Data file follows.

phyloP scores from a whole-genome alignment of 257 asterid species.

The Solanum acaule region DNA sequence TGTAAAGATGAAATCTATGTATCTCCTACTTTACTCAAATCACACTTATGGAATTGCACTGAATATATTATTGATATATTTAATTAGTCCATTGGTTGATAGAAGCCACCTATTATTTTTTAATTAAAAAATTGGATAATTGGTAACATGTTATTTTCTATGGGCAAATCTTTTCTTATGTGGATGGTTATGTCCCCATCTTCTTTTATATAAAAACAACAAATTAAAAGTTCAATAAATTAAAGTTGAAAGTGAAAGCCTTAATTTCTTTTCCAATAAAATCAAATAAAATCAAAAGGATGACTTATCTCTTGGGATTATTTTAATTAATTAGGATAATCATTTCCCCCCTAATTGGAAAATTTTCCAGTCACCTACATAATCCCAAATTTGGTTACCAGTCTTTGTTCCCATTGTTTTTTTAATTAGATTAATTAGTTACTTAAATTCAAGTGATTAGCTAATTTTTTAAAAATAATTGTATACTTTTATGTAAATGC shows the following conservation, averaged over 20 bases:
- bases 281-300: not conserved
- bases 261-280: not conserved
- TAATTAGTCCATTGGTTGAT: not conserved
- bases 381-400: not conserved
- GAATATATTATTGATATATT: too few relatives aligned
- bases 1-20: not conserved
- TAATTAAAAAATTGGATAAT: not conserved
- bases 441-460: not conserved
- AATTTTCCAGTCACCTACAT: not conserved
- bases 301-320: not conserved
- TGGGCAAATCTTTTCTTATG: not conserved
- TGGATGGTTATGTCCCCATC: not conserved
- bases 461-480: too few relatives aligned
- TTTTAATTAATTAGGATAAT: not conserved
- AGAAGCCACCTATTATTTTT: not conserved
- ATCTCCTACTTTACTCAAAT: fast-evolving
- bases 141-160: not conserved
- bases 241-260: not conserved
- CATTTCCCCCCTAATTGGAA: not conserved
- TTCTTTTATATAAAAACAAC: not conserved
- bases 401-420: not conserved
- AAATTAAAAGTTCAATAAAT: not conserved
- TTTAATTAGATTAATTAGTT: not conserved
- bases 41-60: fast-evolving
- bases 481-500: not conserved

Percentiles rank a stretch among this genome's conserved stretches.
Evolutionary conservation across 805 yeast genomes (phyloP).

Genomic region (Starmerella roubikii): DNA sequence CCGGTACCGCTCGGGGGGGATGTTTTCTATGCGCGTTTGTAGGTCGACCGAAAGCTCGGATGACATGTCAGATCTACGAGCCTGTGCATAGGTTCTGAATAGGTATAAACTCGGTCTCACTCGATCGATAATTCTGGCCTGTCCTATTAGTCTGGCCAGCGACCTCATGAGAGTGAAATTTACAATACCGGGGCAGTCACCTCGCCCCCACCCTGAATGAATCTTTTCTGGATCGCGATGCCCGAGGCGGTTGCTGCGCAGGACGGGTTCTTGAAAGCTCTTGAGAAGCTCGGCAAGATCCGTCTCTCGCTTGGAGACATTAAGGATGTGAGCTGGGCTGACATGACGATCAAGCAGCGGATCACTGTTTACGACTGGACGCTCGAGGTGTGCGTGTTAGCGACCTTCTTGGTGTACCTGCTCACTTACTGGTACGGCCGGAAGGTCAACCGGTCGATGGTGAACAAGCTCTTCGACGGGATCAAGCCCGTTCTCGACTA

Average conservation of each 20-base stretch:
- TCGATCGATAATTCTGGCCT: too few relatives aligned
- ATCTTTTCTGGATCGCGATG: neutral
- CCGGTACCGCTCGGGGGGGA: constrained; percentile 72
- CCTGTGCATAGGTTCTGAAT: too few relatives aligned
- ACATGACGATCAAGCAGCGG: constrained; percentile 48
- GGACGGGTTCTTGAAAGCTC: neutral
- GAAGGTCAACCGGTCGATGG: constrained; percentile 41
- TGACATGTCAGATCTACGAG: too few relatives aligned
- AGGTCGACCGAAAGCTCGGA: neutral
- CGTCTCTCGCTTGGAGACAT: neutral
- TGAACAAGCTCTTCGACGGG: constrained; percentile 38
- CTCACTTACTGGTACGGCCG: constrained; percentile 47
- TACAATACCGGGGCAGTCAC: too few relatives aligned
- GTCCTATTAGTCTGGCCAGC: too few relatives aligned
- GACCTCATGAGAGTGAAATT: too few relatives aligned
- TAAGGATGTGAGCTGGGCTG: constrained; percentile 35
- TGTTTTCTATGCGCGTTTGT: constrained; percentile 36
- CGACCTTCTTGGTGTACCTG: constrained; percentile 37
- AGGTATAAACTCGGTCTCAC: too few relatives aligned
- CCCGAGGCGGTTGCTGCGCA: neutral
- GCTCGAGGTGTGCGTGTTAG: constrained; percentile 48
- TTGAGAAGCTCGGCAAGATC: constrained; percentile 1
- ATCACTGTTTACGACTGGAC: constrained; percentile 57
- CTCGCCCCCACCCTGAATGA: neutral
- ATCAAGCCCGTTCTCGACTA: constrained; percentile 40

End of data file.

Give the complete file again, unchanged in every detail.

phyloP scores from a whole-genome alignment of 257 asterid species.

The Solanum acaule region DNA sequence TGTAAAGATGAAATCTATGTATCTCCTACTTTACTCAAATCACACTTATGGAATTGCACTGAATATATTATTGATATATTTAATTAGTCCATTGGTTGATAGAAGCCACCTATTATTTTTTAATTAAAAAATTGGATAATTGGTAACATGTTATTTTCTATGGGCAAATCTTTTCTTATGTGGATGGTTATGTCCCCATCTTCTTTTATATAAAAACAACAAATTAAAAGTTCAATAAATTAAAGTTGAAAGTGAAAGCCTTAATTTCTTTTCCAATAAAATCAAATAAAATCAAAAGGATGACTTATCTCTTGGGATTATTTTAATTAATTAGGATAATCATTTCCCCCCTAATTGGAAAATTTTCCAGTCACCTACATAATCCCAAATTTGGTTACCAGTCTTTGTTCCCATTGTTTTTTTAATTAGATTAATTAGTTACTTAAATTCAAGTGATTAGCTAATTTTTTAAAAATAATTGTATACTTTTATGTAAATGC shows the following conservation, averaged over 20 bases:
- bases 281-300: not conserved
- bases 261-280: not conserved
- TAATTAGTCCATTGGTTGAT: not conserved
- bases 381-400: not conserved
- GAATATATTATTGATATATT: too few relatives aligned
- bases 1-20: not conserved
- TAATTAAAAAATTGGATAAT: not conserved
- bases 441-460: not conserved
- AATTTTCCAGTCACCTACAT: not conserved
- bases 301-320: not conserved
- TGGGCAAATCTTTTCTTATG: not conserved
- TGGATGGTTATGTCCCCATC: not conserved
- bases 461-480: too few relatives aligned
- TTTTAATTAATTAGGATAAT: not conserved
- AGAAGCCACCTATTATTTTT: not conserved
- ATCTCCTACTTTACTCAAAT: fast-evolving
- bases 141-160: not conserved
- bases 241-260: not conserved
- CATTTCCCCCCTAATTGGAA: not conserved
- TTCTTTTATATAAAAACAAC: not conserved
- bases 401-420: not conserved
- AAATTAAAAGTTCAATAAAT: not conserved
- TTTAATTAGATTAATTAGTT: not conserved
- bases 41-60: fast-evolving
- bases 481-500: not conserved

Percentiles rank a stretch among this genome's conserved stretches.
Evolutionary conservation across 805 yeast genomes (phyloP).

Genomic region (Starmerella roubikii): DNA sequence CCGGTACCGCTCGGGGGGGATGTTTTCTATGCGCGTTTGTAGGTCGACCGAAAGCTCGGATGACATGTCAGATCTACGAGCCTGTGCATAGGTTCTGAATAGGTATAAACTCGGTCTCACTCGATCGATAATTCTGGCCTGTCCTATTAGTCTGGCCAGCGACCTCATGAGAGTGAAATTTACAATACCGGGGCAGTCACCTCGCCCCCACCCTGAATGAATCTTTTCTGGATCGCGATGCCCGAGGCGGTTGCTGCGCAGGACGGGTTCTTGAAAGCTCTTGAGAAGCTCGGCAAGATCCGTCTCTCGCTTGGAGACATTAAGGATGTGAGCTGGGCTGACATGACGATCAAGCAGCGGATCACTGTTTACGACTGGACGCTCGAGGTGTGCGTGTTAGCGACCTTCTTGGTGTACCTGCTCACTTACTGGTACGGCCGGAAGGTCAACCGGTCGATGGTGAACAAGCTCTTCGACGGGATCAAGCCCGTTCTCGACTA

Average conservation of each 20-base stretch:
- TCGATCGATAATTCTGGCCT: too few relatives aligned
- ATCTTTTCTGGATCGCGATG: neutral
- CCGGTACCGCTCGGGGGGGA: constrained; percentile 72
- CCTGTGCATAGGTTCTGAAT: too few relatives aligned
- ACATGACGATCAAGCAGCGG: constrained; percentile 48
- GGACGGGTTCTTGAAAGCTC: neutral
- GAAGGTCAACCGGTCGATGG: constrained; percentile 41
- TGACATGTCAGATCTACGAG: too few relatives aligned
- AGGTCGACCGAAAGCTCGGA: neutral
- CGTCTCTCGCTTGGAGACAT: neutral
- TGAACAAGCTCTTCGACGGG: constrained; percentile 38
- CTCACTTACTGGTACGGCCG: constrained; percentile 47
- TACAATACCGGGGCAGTCAC: too few relatives aligned
- GTCCTATTAGTCTGGCCAGC: too few relatives aligned
- GACCTCATGAGAGTGAAATT: too few relatives aligned
- TAAGGATGTGAGCTGGGCTG: constrained; percentile 35
- TGTTTTCTATGCGCGTTTGT: constrained; percentile 36
- CGACCTTCTTGGTGTACCTG: constrained; percentile 37
- AGGTATAAACTCGGTCTCAC: too few relatives aligned
- CCCGAGGCGGTTGCTGCGCA: neutral
- GCTCGAGGTGTGCGTGTTAG: constrained; percentile 48
- TTGAGAAGCTCGGCAAGATC: constrained; percentile 1
- ATCACTGTTTACGACTGGAC: constrained; percentile 57
- CTCGCCCCCACCCTGAATGA: neutral
- ATCAAGCCCGTTCTCGACTA: constrained; percentile 40